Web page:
<- back | tags: /dev/journal shoulds

2020 was weird. 2021 is off to a weird start. I figured I should bring some sanity back to the world where I'm able. Unfortunately, my sphere of influence barely extends past this page; however, you're here, so you get to receive a slice of stability in the form of this post on implementing pre-commit for my site.

I realize I've missed my personally imposed cadence of an article a month or so. Even the best intentions can get sidelined as we re-prioritize the various facets of our lives. This is natural. So, what happens when you come back to a project after a few months and are dedicated to making progress?

You immediately get distracted with implementing a chore. Funny how that works. How do you counter-act that? You write an article about the chore so you get the benefit of both.

On the topic of 'shoulds'

Now then, before we actually delve into pre-commit, what in tarnation is a 'shoulds'? These are those things in your career that you know you should do but often de-prioritize them in favor of other more pressing work.

You know that you should write tests.

You know that you should write more and better documentation.

You know that you should make those small improvements and cleanup for readability while you're working in that file.

The code does what it's supposed to without those changes. You're familiar with working in the codebase so the documentation feels superfluous. The function doesn't actually do much or is so simple that writing a test that is demonstrably more lines of code, more complex, and more work than the thing you're testing is inane.

I've been there, you've been there, we all get it. 'Shoulds' are hard. They're especially challenging because you don't have to. Yet, you should.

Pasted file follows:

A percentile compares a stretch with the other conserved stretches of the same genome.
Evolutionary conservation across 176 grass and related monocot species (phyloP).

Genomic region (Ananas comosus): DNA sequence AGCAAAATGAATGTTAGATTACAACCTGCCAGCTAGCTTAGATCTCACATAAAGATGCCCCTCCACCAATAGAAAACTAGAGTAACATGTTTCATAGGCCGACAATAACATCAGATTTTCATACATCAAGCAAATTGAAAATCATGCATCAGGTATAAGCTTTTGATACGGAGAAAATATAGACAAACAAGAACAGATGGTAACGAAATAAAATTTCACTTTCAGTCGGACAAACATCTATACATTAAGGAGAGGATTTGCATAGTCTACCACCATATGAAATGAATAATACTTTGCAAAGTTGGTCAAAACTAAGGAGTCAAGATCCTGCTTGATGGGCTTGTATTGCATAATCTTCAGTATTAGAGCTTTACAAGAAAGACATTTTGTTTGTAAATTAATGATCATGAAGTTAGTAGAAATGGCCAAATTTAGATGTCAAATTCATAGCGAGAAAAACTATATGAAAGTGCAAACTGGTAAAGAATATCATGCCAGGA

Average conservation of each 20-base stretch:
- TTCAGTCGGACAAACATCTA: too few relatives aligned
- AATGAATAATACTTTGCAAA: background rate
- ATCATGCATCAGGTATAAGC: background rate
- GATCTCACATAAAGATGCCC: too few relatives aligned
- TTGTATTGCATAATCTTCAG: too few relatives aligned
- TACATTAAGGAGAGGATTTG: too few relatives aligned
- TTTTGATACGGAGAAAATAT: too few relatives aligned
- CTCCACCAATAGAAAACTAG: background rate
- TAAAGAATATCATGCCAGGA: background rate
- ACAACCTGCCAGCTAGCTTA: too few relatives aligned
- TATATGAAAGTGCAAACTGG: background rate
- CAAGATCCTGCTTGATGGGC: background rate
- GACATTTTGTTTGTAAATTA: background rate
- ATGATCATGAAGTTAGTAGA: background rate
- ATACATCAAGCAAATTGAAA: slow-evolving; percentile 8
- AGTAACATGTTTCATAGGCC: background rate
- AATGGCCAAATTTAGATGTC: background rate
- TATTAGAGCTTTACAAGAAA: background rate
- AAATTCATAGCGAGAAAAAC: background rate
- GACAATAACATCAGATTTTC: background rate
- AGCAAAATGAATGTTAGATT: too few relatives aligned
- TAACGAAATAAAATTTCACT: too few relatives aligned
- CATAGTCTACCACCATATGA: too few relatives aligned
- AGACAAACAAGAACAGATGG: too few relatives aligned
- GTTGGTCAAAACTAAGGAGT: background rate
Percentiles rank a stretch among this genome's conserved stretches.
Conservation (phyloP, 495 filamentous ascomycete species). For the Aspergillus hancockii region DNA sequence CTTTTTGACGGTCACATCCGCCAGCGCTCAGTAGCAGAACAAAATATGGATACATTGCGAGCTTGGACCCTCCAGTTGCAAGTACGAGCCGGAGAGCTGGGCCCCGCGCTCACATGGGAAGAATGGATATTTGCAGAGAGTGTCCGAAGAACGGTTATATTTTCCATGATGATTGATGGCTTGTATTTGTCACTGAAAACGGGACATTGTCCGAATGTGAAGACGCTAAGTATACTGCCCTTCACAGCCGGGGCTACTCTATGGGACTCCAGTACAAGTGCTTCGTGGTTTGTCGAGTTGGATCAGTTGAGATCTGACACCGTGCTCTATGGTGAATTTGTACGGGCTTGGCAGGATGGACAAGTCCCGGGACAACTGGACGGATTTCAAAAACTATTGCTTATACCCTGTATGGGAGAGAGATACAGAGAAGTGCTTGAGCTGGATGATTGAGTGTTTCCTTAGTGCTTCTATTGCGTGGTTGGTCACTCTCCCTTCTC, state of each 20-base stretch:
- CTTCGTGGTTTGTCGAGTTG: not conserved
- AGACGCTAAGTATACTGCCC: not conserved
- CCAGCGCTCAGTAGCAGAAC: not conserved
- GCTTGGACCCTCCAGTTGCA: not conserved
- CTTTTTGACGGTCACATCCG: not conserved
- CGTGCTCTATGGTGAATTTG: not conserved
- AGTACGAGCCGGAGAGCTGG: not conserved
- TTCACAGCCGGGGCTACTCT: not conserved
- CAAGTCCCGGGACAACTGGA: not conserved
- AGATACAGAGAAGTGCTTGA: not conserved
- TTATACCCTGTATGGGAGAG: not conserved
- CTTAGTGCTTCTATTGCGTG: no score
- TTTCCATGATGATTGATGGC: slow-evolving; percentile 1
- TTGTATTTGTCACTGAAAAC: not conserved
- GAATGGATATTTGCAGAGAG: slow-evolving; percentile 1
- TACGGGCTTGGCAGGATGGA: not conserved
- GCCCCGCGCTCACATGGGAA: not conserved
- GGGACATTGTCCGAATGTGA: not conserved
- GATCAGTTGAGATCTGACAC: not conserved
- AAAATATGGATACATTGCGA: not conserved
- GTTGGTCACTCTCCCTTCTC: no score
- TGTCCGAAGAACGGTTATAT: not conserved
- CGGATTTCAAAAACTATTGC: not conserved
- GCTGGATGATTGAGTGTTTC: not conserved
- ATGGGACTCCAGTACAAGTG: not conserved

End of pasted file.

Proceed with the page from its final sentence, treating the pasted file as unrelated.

What got implemented

Implementing pre-commit on this project is one of those 'shoulds'. No one else works in this code base and whatever rules (or lack thereof) I impose are simply imposed upon myself. Rules in this context are obviously flexible, malleable, negotiable, and absolutely non-binding.

So how do I impose some good hygiene and best practices on myself in a way that doesn't allow me to be lazy about it? Well, pre-commit is certainly a way. If you didn't check out the link above then here's the gist of what pre-commit does for me: it automatically runs a variety of checks for simple issues before submitting my code to the remote.

In order to get checks to run you install pre-commit and then configure a .pre-commit-config.yaml file for your project. Mine looks like so:

- repo:
  rev: v3.2.0
  - id: trailing-whitespace
  - id: end-of-file-fixer
  - id: check-yaml
  - id: check-added-large-files
- repo:
  rev: 5.7.0
  - id: isort
- repo:
  rev: 20.8b1
  - id: black
- repo:
  rev: v1.0.3
  - id: gitlab-ci-linter
- repo:
  rev: v0.27.1
  - id: markdownlint

The above is a list of the checks that I want to perform every time I try to bundle a commit. Nested into the structure you'll see lists of id which are the explicit thing that I want to run. All of those perform helpful 'shoulds' that you might find familiar (e.g. black for formatting, markdownlint and gitlab-ci-linter to check for malformed/misconfigured issues, etc.). The rest of that file is all about where to get the thing and what version of it I want to run.

Once you've got that situated then you install the hooks, like so:

>$ pre-commit install

After that your pre-commit checks will run automatically each time you try to make a commit. If you're non-conforming then your commit isn't created and you get helpful messaging for the things you need to fix first.

If, like me, you want to run it ahead of generating a commit then you can do so manually:

>$ pre-commit run --all-files

Extending the shoulds

I implemented pre-commit here because it's been on my mind for a while and it really was something that I should have done from the get-go. It's never too late to do something you should do and, at least in this instance, it turned out to be something to pry me back into the practice of working on this project.

The benefits of something like pre-commit are much more obvious when you have a team working on a code base. You all know that one engineer who just can't seem to get their formatter working and 90% of their changes in every pull request just seem to be a battle over whose formatter should win. Let's stop the in-fighting and just programmatically define who should win.

Be kind, be patient, be safe.